Government plans return to ‘work from home’ to save fuel in Ukraine war crisis

People will be ordered to work from home in the event of a war-triggered fuel crisis in Ukraine, as part of the government’s secret contingency plans.

he Sunday World has learned confidential details of a contingency planning exercise held 10 days ago between all major state agencies and the government.

The high-level planning exercise proposed three fuel supply shortfall scenarios, and the possible consequences were presented and discussed.

Delegates were given a scenario of a 20% diesel supply shortfall in September and a 35% supply drop in December. The third scenario, the most extreme proposed for February 2023, is when gas and oil supply cannot meet power generation demand or farmers prepare to cut silage.

The Sunday World can reveal that in the event of a national fuel crisis, emergency contingency measures discussed at the high-level meeting include: non-essential workers will be ordered to work from home; a limit will be placed on all non-essential car travel; a strict limit on the amount of fuel motorists can buy; and the implementation of an immediate and strict reduction in the speed limit on motorways.

The plan also includes the introduction of an emergency scheme under which motorists with an odd number at the end of their registration will only be allowed to drive or refuel on alternate days. Those with odd numbers could fill up on Monday, Wednesday and Friday and those with an even number on Tuesday, Thursday and Saturday.

The confidential meeting, convened by the Department of Environment, Climate and Communications (DECC) on May 26 at the National Emergency Coordination Center, was dubbed the “Oil Emergency Exercise.”

The meeting brought together members of DECC, the National Oil Reserves Agency (NORA), Fuels for Ireland (FFI), the Department of Transport and the National Emergency Coordination Group (NECG).

Each group had to go through the three possible scenarios. A government source described the planning exercise and the options available to alleviate supply issues and protect societal function as “very, very austere”.

“They gave us a scenario where there was a 20% reduction in diesel coming into the country. And then one where there was a 30-35% reduction, and then another where, essentially, we don’t have enough oil or gas, and the question arises as to whether we divert the oil to electricity generation or agriculture to produce food.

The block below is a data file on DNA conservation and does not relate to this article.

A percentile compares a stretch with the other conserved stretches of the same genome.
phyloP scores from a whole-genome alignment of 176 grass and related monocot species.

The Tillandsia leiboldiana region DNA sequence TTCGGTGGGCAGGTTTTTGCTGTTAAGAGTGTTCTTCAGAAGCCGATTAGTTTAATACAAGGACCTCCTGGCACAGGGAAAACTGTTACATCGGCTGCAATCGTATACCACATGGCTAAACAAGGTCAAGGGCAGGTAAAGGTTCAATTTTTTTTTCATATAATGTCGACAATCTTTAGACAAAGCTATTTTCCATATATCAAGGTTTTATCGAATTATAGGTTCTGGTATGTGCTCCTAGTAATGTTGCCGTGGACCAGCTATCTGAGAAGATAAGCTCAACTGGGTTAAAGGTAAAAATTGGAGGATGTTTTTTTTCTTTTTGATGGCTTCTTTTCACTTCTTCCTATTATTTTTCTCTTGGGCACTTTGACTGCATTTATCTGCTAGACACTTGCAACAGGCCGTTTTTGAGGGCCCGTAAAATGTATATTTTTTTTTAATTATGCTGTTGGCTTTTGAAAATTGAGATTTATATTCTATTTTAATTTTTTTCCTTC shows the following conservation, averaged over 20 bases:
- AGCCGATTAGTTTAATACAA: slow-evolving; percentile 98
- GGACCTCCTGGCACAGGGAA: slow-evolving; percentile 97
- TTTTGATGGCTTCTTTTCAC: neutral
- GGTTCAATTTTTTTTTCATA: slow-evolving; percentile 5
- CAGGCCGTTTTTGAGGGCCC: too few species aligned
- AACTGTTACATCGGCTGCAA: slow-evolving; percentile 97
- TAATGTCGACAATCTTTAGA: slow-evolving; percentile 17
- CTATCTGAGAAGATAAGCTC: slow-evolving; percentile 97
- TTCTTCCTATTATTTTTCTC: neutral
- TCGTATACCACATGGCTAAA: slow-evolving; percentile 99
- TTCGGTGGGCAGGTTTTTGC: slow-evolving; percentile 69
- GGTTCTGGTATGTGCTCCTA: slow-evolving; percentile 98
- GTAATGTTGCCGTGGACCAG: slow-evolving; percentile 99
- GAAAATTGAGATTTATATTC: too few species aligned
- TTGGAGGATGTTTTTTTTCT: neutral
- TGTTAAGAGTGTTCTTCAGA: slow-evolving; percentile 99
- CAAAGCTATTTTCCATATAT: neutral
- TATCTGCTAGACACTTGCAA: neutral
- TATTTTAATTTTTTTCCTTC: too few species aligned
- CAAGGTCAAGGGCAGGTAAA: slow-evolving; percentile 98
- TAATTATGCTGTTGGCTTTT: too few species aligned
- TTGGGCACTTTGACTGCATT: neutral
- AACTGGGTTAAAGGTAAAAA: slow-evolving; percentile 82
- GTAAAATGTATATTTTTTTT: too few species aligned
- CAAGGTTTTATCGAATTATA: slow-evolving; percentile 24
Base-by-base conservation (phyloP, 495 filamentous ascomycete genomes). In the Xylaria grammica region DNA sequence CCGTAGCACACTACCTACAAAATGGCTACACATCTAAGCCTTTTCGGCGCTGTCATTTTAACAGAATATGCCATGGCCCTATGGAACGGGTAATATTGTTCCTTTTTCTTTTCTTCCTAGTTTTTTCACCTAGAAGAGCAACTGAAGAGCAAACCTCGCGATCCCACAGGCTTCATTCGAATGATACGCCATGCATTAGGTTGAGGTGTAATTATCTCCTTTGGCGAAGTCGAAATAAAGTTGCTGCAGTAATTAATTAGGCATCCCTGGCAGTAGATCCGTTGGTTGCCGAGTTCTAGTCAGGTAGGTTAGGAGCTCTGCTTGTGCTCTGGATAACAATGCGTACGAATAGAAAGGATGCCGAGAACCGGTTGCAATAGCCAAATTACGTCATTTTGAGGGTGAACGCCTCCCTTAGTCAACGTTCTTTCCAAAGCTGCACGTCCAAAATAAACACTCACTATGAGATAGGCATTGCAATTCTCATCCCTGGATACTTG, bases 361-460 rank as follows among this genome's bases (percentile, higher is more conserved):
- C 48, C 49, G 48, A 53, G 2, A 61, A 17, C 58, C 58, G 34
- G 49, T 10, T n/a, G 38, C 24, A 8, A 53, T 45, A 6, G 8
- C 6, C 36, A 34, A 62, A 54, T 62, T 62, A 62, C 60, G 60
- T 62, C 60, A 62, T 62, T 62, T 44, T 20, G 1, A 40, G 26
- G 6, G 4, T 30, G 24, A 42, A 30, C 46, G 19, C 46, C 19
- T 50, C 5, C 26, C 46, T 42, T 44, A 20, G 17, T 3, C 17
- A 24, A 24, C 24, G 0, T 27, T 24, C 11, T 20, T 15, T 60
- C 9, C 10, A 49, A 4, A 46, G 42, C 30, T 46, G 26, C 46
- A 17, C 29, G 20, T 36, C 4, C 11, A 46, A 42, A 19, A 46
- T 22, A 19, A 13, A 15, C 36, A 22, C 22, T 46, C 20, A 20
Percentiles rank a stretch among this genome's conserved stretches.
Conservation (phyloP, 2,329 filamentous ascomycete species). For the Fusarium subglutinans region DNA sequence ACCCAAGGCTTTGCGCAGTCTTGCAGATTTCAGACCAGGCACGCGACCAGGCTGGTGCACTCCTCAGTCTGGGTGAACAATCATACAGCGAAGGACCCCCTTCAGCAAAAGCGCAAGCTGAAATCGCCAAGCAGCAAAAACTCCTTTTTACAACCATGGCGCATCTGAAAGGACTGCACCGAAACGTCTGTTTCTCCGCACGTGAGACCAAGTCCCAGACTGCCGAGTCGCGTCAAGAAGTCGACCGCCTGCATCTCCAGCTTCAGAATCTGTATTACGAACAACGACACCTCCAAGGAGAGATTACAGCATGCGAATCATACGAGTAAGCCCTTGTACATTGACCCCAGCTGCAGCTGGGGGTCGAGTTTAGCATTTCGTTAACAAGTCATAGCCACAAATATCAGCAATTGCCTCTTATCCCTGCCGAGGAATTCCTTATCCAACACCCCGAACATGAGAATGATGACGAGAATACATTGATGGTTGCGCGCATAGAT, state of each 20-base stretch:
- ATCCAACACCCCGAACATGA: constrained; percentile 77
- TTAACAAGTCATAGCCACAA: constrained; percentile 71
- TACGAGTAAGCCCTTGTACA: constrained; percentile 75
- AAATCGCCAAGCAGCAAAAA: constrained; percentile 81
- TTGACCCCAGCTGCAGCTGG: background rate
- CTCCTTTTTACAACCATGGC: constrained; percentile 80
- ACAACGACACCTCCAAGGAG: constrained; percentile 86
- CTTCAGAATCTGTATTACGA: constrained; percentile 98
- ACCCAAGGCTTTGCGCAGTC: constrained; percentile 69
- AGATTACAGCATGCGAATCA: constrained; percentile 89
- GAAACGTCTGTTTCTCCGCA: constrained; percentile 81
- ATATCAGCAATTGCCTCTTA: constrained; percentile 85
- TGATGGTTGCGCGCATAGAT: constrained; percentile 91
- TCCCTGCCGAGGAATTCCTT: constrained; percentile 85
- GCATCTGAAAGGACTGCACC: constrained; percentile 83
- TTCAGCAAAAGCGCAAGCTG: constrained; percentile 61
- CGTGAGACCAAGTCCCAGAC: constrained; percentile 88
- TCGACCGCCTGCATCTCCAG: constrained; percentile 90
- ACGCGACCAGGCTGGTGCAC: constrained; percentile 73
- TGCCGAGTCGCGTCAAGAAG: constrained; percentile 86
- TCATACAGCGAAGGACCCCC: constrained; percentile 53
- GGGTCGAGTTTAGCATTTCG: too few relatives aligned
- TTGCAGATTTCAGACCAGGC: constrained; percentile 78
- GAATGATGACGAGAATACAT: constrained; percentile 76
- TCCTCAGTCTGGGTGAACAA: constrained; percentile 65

“All of this is highly unlikely, but discussing it openly when we know the situation in Ukraine has been an eye opener.”

Senior government sources told The Sunday World that the likelihood of a fuel crisis of the scale discussed at the meeting is “very low”.

The first scenario would be introduced if there was an 18-20% diesel deficit.

The plan states that if a supply shortfall of this magnitude occurs, it will lead to “diesel stockouts” where many filling stations will run out and supply to critical and emergency services will be threatened. At this point, NORA would be required to release limited quantities from its 90-day reserve stock to meet essential demand.

In the second scenario, fuel inventories have fallen to dangerously low levels – 35% below demand for eight weeks until December 19, 2022.

At this point, the NECG will discuss activating the Petroleum Emergency Allocation Scheme “to control the supply and distribution of diesel”.

The contingency plan, if implemented, would prioritize essential services and essential workers, with other motorists urged to limit their driving. If Ireland were to introduce fuel rationing, consumers would be separated into four categories.

The first level includes essential workers. Those classified at level four are motorists making non-essential journeys.

Kevin McPartlan, CEO of Fuels for Ireland, described the planning exercise as “cautious”.

“While it remains very unlikely that we will experience a reduction in fuel supply, it is prudent that we and the government engage in contingency planning,” he said.

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